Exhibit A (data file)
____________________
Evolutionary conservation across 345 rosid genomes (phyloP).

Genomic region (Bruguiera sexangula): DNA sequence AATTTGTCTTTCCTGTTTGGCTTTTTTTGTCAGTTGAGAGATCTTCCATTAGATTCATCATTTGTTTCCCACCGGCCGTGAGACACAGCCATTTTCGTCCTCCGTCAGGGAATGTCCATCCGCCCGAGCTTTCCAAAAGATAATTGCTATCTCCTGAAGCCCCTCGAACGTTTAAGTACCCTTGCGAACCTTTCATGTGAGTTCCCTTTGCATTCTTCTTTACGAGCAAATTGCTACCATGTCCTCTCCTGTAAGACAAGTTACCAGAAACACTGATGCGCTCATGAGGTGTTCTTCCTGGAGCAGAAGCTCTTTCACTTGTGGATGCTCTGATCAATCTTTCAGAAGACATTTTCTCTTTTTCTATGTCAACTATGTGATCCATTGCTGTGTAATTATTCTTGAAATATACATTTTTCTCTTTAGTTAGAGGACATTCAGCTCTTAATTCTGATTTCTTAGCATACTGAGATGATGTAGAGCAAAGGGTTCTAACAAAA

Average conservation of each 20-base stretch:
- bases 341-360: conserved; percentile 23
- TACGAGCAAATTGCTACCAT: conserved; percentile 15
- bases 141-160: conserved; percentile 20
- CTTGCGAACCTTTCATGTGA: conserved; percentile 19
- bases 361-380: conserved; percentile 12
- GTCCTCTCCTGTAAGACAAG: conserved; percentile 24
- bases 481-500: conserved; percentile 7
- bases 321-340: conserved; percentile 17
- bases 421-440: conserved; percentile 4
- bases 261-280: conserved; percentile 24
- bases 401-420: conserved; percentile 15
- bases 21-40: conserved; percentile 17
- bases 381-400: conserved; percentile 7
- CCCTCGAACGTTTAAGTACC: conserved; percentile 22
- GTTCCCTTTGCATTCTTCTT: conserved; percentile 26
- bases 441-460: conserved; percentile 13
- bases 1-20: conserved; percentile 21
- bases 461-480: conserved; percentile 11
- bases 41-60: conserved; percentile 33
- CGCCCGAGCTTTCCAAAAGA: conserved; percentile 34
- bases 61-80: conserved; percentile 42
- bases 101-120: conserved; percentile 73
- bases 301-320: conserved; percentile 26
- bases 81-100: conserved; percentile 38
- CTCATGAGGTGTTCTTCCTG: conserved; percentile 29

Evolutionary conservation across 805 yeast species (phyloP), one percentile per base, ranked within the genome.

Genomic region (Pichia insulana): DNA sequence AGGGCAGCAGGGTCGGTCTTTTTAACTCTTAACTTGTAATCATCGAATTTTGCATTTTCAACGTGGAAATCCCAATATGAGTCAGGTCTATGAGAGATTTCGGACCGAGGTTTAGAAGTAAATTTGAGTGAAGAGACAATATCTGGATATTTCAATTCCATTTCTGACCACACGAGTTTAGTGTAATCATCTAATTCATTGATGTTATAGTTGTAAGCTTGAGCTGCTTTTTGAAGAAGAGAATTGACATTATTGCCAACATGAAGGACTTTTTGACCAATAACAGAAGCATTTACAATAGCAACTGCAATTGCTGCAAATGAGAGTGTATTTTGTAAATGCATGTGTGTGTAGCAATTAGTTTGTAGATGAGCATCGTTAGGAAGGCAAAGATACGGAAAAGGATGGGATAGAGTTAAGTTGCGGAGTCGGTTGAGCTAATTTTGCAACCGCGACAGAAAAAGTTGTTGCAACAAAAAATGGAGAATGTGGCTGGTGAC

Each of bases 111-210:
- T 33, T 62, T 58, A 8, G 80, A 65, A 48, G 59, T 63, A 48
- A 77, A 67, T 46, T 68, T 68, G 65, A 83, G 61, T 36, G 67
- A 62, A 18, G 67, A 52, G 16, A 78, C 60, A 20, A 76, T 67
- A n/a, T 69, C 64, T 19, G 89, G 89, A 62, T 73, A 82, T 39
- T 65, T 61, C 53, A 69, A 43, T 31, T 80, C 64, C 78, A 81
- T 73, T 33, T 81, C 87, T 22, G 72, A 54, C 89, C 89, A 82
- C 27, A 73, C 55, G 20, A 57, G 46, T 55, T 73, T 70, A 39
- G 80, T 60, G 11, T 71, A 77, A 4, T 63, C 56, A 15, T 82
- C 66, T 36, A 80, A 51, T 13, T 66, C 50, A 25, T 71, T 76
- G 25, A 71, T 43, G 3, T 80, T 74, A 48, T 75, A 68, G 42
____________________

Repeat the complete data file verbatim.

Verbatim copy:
Evolutionary conservation across 345 rosid genomes (phyloP).

Genomic region (Bruguiera sexangula): DNA sequence AATTTGTCTTTCCTGTTTGGCTTTTTTTGTCAGTTGAGAGATCTTCCATTAGATTCATCATTTGTTTCCCACCGGCCGTGAGACACAGCCATTTTCGTCCTCCGTCAGGGAATGTCCATCCGCCCGAGCTTTCCAAAAGATAATTGCTATCTCCTGAAGCCCCTCGAACGTTTAAGTACCCTTGCGAACCTTTCATGTGAGTTCCCTTTGCATTCTTCTTTACGAGCAAATTGCTACCATGTCCTCTCCTGTAAGACAAGTTACCAGAAACACTGATGCGCTCATGAGGTGTTCTTCCTGGAGCAGAAGCTCTTTCACTTGTGGATGCTCTGATCAATCTTTCAGAAGACATTTTCTCTTTTTCTATGTCAACTATGTGATCCATTGCTGTGTAATTATTCTTGAAATATACATTTTTCTCTTTAGTTAGAGGACATTCAGCTCTTAATTCTGATTTCTTAGCATACTGAGATGATGTAGAGCAAAGGGTTCTAACAAAA

Average conservation of each 20-base stretch:
- bases 341-360: conserved; percentile 23
- TACGAGCAAATTGCTACCAT: conserved; percentile 15
- bases 141-160: conserved; percentile 20
- CTTGCGAACCTTTCATGTGA: conserved; percentile 19
- bases 361-380: conserved; percentile 12
- GTCCTCTCCTGTAAGACAAG: conserved; percentile 24
- bases 481-500: conserved; percentile 7
- bases 321-340: conserved; percentile 17
- bases 421-440: conserved; percentile 4
- bases 261-280: conserved; percentile 24
- bases 401-420: conserved; percentile 15
- bases 21-40: conserved; percentile 17
- bases 381-400: conserved; percentile 7
- CCCTCGAACGTTTAAGTACC: conserved; percentile 22
- GTTCCCTTTGCATTCTTCTT: conserved; percentile 26
- bases 441-460: conserved; percentile 13
- bases 1-20: conserved; percentile 21
- bases 461-480: conserved; percentile 11
- bases 41-60: conserved; percentile 33
- CGCCCGAGCTTTCCAAAAGA: conserved; percentile 34
- bases 61-80: conserved; percentile 42
- bases 101-120: conserved; percentile 73
- bases 301-320: conserved; percentile 26
- bases 81-100: conserved; percentile 38
- CTCATGAGGTGTTCTTCCTG: conserved; percentile 29

Evolutionary conservation across 805 yeast species (phyloP), one percentile per base, ranked within the genome.

Genomic region (Pichia insulana): DNA sequence AGGGCAGCAGGGTCGGTCTTTTTAACTCTTAACTTGTAATCATCGAATTTTGCATTTTCAACGTGGAAATCCCAATATGAGTCAGGTCTATGAGAGATTTCGGACCGAGGTTTAGAAGTAAATTTGAGTGAAGAGACAATATCTGGATATTTCAATTCCATTTCTGACCACACGAGTTTAGTGTAATCATCTAATTCATTGATGTTATAGTTGTAAGCTTGAGCTGCTTTTTGAAGAAGAGAATTGACATTATTGCCAACATGAAGGACTTTTTGACCAATAACAGAAGCATTTACAATAGCAACTGCAATTGCTGCAAATGAGAGTGTATTTTGTAAATGCATGTGTGTGTAGCAATTAGTTTGTAGATGAGCATCGTTAGGAAGGCAAAGATACGGAAAAGGATGGGATAGAGTTAAGTTGCGGAGTCGGTTGAGCTAATTTTGCAACCGCGACAGAAAAAGTTGTTGCAACAAAAAATGGAGAATGTGGCTGGTGAC

Each of bases 111-210:
- T 33, T 62, T 58, A 8, G 80, A 65, A 48, G 59, T 63, A 48
- A 77, A 67, T 46, T 68, T 68, G 65, A 83, G 61, T 36, G 67
- A 62, A 18, G 67, A 52, G 16, A 78, C 60, A 20, A 76, T 67
- A n/a, T 69, C 64, T 19, G 89, G 89, A 62, T 73, A 82, T 39
- T 65, T 61, C 53, A 69, A 43, T 31, T 80, C 64, C 78, A 81
- T 73, T 33, T 81, C 87, T 22, G 72, A 54, C 89, C 89, A 82
- C 27, A 73, C 55, G 20, A 57, G 46, T 55, T 73, T 70, A 39
- G 80, T 60, G 11, T 71, A 77, A 4, T 63, C 56, A 15, T 82
- C 66, T 36, A 80, A 51, T 13, T 66, C 50, A 25, T 71, T 76
- G 25, A 71, T 43, G 3, T 80, T 74, A 48, T 75, A 68, G 42